Is $\displaystyle 3^z$ a constant or a variable?
Hopefully others can supplement the following with more precise language...
3^(something) could be interpreted in a few ways, depending on what that "something" is.
If "something" is a number, then it's obvious: 3^2 = 3^2(!) = 9.
If "something" is, say, a/b/c/d, then we might interpret a/b/c/d to be a constant, in which case 3^a, while still "depending" on the value of a, doesn't vary once we have defined a.
If "something" is, say, u/x/y/z, then - as everyone has to this point - we interpret these letters are being variable.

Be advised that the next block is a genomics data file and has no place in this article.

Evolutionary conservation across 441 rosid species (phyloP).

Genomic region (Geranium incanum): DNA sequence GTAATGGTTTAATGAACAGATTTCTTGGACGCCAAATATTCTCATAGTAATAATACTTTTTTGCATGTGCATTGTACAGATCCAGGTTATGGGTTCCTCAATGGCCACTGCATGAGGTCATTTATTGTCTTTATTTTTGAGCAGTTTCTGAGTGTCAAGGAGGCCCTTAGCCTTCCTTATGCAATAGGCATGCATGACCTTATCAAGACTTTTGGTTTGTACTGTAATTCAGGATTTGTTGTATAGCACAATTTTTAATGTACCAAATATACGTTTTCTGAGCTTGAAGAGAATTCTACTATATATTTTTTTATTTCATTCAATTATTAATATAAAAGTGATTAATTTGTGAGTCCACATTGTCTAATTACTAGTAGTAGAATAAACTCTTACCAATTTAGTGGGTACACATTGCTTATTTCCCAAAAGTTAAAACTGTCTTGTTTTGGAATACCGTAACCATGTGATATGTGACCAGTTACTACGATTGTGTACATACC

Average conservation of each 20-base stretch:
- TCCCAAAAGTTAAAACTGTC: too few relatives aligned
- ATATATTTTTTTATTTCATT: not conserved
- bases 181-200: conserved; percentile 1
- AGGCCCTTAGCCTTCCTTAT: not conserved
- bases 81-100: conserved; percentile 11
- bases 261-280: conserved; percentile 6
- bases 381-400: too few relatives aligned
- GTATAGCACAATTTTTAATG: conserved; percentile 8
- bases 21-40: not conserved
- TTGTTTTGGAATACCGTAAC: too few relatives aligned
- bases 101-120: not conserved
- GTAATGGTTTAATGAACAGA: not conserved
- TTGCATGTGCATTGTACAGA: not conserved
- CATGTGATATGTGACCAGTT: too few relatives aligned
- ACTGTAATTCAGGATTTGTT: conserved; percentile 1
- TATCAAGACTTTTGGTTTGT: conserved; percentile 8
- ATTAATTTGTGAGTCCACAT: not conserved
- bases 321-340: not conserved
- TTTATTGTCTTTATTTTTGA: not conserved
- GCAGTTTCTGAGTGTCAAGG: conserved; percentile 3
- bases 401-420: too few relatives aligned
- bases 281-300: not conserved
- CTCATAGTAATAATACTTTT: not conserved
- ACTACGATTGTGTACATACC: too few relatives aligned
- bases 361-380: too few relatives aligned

Thoughts?
See http://en.wikipedia.org/wiki/Variable_%28mathematics%29 (under heading "Notation").
Yeah, I know. It's wikipedia. But this way, we're all pulling from the same definition!
We will assume that z is a variable (by convention - see my previous post).
The derivative of $\displaystyle a^z$ is $\displaystyle a^z*ln(a)*z'$
This is an exponential function with base 3. Notice that we use the chain rule (hence the z' in the derivative) and when the base is "e", then you just get
$\displaystyle e^z*ln(e)z' = $
$\displaystyle e^z*1*z' =$
$\displaystyle e^zz'$